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The pampered life
Condo hotels have all the amenities of a five-star resort, without the hassle of a check out time.
March 4, 2005: 2:42 PM EST
By Sarah Max, CNN/Money senior writer
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Hotel residences have been geared towards the super rich, but now more people are calling them home. CNN's Mary Snow reports.
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SALEM, Ore. (CNN/Money) –You don't have to be an heiress with the last name Hilton to have your own private residence in a five-star hotel.

Condominium hotels and hotel residences are the development du jour.

When it opens in 2007, the 90-story Trump International Hotel & Tower in Chicago will have more than 400 residences and 200 condo hotel units.

The Mandarin Oriental in New York's Time Warner Center – CNN/Money's headquarters – opened its doors this year with about 250 hotel rooms and 66 luxury hotel condos. The W Hotel in Dallas will have more than 70 residential units as well.

"These days it's more unusual to hear about a hotel project that is not going to have some units sold as condos," said Joel Greene, president of Condo Hotel Center, a site that specializes in the sale of such property.

Hotel condos aren't a new concept, said John Fair, a resort developer in Turks and Caicos and La Paz, Mexico. But they've become popular recently because developers are finding it difficult to line up traditional financing. Rather than pay for the entire project with loans, developers are selling units in their hotels to individual investors.

Hotel residences – which typically don't allow for short-term rentals – have traditionally catered to the very wealthy. Now, they're being developed with empty nesters and busy professionals in mind. One- and two-bedroom condos at the Salem Waterfront Hotel, in Salem, Mass., for example, are selling for about $500,000 to $800,000.

At the same time, condo hotels – which can be rented out on a nightly basis – are becoming a popular alternative to the traditional vacation house. Owners don't worry about maintaining property, have access to high-end hotel amenities and can help pay their mortgage with their share of the rental income.

A two-bedroom condo in Paraiso del Mar in La Paz, Mexico, for example, is selling for a little over $200,000 with monthly maintenance of about $250, according to Fair, who is developing the property.

If that unit is rented out one third of the year at an average rate of $250 a night, the owner's share of the revenue – 50 percent is typical – will be about $13,000 before taxes, or about enough to cover the mortgage and maintenance.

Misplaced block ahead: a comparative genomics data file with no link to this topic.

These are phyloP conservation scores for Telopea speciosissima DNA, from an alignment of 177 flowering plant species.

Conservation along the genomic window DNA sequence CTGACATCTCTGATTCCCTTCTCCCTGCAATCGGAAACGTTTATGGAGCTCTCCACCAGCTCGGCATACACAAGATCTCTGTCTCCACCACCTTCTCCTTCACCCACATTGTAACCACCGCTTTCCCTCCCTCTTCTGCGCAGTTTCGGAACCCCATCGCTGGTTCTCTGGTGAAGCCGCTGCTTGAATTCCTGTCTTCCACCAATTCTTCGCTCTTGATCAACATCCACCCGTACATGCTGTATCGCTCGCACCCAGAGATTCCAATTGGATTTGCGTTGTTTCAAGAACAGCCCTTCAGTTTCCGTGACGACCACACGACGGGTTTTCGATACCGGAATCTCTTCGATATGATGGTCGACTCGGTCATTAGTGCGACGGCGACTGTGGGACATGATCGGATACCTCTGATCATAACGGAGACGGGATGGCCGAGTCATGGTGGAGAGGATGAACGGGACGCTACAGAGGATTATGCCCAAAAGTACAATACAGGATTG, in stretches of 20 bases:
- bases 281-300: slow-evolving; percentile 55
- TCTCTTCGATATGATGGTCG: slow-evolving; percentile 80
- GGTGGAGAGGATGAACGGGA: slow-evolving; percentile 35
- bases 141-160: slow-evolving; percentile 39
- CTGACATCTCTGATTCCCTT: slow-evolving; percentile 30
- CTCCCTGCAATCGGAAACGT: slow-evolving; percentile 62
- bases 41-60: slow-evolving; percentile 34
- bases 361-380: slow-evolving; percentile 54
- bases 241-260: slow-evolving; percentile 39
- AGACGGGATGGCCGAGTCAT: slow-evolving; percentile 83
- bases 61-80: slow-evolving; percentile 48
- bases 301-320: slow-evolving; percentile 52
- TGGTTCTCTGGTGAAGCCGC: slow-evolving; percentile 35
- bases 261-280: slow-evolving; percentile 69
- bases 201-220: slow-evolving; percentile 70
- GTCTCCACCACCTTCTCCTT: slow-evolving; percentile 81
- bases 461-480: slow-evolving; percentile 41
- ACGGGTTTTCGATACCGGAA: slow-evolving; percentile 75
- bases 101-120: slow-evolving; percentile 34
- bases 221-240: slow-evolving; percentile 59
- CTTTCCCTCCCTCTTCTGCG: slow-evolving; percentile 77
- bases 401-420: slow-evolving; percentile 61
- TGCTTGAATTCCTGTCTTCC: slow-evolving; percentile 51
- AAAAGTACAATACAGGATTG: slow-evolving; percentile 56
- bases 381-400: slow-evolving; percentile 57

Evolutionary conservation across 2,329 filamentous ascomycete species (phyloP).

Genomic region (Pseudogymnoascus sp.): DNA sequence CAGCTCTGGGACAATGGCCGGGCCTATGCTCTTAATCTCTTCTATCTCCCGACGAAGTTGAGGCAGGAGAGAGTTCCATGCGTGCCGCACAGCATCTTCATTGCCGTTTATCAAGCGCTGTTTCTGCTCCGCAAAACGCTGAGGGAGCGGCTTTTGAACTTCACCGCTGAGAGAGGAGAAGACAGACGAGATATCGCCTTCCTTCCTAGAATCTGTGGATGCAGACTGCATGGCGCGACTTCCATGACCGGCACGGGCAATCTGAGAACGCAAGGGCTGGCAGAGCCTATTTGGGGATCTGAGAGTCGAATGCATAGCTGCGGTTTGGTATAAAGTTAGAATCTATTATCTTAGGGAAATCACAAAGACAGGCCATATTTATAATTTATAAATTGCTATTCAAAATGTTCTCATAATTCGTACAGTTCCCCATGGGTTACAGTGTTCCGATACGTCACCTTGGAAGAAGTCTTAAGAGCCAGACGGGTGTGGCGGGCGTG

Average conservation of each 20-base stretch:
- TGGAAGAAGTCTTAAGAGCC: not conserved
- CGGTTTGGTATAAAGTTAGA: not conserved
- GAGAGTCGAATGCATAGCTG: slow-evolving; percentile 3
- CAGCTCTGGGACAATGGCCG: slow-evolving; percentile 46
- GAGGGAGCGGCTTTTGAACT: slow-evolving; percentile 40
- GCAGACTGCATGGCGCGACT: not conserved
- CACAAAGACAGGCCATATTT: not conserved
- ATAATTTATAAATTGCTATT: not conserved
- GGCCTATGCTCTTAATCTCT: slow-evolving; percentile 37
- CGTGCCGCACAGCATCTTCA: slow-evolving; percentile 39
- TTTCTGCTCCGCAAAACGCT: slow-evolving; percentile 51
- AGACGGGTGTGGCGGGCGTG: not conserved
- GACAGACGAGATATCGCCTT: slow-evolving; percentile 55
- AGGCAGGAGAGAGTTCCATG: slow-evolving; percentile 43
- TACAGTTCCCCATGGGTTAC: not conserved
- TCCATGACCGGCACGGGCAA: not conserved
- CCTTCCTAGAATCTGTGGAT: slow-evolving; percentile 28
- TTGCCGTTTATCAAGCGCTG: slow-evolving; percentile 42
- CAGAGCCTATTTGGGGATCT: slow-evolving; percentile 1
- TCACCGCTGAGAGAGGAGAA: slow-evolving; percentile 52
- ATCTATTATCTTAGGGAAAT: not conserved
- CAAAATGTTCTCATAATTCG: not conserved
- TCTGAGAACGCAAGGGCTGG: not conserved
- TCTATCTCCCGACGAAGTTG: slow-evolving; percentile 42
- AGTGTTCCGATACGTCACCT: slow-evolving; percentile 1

So far, these condos don't seem to be a shabby investment either.

Three-bedroom hotel condos at the Viera at MonteLago Village in Lake Las Vegas are reselling for 50 percent more than the developer's original price, and the next phase of the development, Luna di Lusso, is already sold out, according Doug Ogilvy, regional vice president for Intrawest, which developed MonteLago Village and other destination resorts, including the ski resorts of Whistler-Blackcomb, B.C. and Mammoth Lakes, Calif.

Financing is available for such property, according to Greene, though interest rates are usually about 1 percentage point higher that with a traditional condo.

Just one catch...

Five-star service has some strings attached.

First of all, there is the monthly maintenance, which is typically 50 cents to as much as a dollar a square foot, according to Greene. That fee usually covers building staff and upkeep, amenities, cable, electric and local phone service. At the Ritz-Carlton Residences in Washington D.C. monthly maintenance is 72 cents a square foot, or about $4,000 for one of the largest condos.

In the case of condo hotels, most property managers give owners the option of renting out their units. Others, according to Intrawest's Ogilvy, require that you rent your unit or limit the number of nights you can stay in the property.

When it comes to furnishing and decorating the property, you may have to defer to the property manager, at least if you want to rent out your condo. Most condo hotels come fully furnished from the living room sofa down to the kitchen utensils and the art on the wall.

"You might be able to make some changes to the art or furnishings but if someone deviates dramatically from the typical offering they may not be included in the rental program," said Ogilvy.

"From the hotel guest's side, you try to make the experience no different from a traditional luxury hotel," said Fair.  Top of page

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